A 19 year-old auto parts store employee in New Smyrna Beach on the Atlantic Coast of Florida was installing a battery in a customer’s car when he heard calls for help from a nearby canal. Stripping to his boxers, Nic Berry jumped into the murky water and pulled the man to safety. He then offered the man a bottle of water, a bag of chips, and a ride home. Nic’s response to his act of heroism was that it was a no-brainer- it’s the way he was raised.
A week-and-a-half earlier about 50 miles south in the town of Cocoa a group of teen-aged boys ages 14 to 16 watched as Jamel Dunn also screamed for help while drowning. They mocked him, told him they would not help and made a video of the drowning. State Attorney Phil Archer initially determined that “there was no immediate indication that a crime was committed because state law doesn’t require people to give or call for help when someone is in distress.” City officials later said they could possibly pursue misdemeanor charges.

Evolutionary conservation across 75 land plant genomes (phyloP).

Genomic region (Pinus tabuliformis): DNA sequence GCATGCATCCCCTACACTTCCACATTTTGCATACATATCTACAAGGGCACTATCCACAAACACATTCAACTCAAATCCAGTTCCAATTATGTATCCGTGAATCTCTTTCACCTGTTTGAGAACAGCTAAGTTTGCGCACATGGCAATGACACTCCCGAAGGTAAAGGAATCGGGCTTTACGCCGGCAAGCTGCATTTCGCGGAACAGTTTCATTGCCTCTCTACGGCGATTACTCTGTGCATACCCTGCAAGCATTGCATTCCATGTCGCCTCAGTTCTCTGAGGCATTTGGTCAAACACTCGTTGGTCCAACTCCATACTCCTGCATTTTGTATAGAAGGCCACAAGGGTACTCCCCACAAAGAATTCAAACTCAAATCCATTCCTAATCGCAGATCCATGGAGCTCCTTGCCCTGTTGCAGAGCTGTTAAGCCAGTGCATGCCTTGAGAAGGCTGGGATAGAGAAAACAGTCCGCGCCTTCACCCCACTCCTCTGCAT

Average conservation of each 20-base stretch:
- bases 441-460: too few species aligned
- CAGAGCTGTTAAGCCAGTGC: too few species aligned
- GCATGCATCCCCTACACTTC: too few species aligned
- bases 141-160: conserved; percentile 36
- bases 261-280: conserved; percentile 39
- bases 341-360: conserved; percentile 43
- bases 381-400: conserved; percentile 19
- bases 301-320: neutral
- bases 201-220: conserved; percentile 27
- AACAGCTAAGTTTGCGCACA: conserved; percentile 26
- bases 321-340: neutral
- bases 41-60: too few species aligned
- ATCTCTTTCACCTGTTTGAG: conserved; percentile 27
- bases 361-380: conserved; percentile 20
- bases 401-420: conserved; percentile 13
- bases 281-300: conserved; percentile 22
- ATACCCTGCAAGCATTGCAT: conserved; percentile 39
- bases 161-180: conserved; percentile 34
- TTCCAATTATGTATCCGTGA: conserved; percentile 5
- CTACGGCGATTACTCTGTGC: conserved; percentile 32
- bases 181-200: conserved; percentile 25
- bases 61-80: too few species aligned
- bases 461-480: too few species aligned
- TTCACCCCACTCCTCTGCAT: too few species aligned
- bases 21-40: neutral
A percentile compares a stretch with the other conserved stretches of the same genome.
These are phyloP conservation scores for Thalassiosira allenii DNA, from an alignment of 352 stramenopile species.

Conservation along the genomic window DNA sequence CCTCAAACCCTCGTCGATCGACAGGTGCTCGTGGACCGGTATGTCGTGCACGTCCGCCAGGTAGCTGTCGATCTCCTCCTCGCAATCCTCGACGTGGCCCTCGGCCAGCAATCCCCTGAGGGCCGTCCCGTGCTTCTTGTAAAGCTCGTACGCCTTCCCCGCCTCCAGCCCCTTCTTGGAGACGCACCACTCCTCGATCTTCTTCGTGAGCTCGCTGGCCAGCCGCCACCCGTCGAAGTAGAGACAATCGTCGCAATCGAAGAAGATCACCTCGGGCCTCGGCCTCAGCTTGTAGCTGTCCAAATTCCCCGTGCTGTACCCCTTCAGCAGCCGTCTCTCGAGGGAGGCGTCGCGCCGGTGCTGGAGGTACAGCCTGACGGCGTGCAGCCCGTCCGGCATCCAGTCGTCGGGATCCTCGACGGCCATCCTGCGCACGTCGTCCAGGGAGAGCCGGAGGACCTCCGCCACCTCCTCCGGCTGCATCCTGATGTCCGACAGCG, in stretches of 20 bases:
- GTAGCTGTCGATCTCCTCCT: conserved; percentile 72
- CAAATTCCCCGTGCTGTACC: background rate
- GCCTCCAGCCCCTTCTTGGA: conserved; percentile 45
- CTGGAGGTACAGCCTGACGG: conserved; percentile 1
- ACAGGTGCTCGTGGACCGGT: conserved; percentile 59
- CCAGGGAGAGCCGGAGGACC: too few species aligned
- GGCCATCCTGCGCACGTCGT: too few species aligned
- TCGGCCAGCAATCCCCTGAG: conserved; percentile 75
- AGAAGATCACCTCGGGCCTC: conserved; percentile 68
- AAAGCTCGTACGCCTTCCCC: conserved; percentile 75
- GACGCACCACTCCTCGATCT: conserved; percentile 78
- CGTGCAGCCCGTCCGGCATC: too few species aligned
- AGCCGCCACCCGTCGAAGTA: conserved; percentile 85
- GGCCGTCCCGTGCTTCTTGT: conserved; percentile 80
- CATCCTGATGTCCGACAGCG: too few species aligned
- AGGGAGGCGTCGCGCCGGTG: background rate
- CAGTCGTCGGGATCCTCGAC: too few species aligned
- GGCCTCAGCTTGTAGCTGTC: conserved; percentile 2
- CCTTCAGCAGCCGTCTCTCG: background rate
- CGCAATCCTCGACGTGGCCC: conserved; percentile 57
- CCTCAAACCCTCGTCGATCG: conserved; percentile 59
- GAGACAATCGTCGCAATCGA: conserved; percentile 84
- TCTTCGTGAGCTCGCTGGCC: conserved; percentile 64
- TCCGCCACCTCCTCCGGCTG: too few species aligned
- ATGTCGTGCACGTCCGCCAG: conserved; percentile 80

“It was a no-brainer…it’s the way he was raised.” Obviously Nic Berry was raised the way most of us would envision good parenting. But, what about the 14 to 16 year olds who not only would not render assistance, but ridiculed and made a video of the victim suffering his last moments of life? Although we might want to lay the blame on the “raising” of those children, we also must look at a society which no longer values human life as precious and what that society is doing to our youth. We see it in the entertainment they watch, the music they hear, and the celebrities they idolize. That disrespect and dishonor of other people has been evident in our recent political circus coming from those who should know better. Yes, America, the children are watching. What are we teaching them?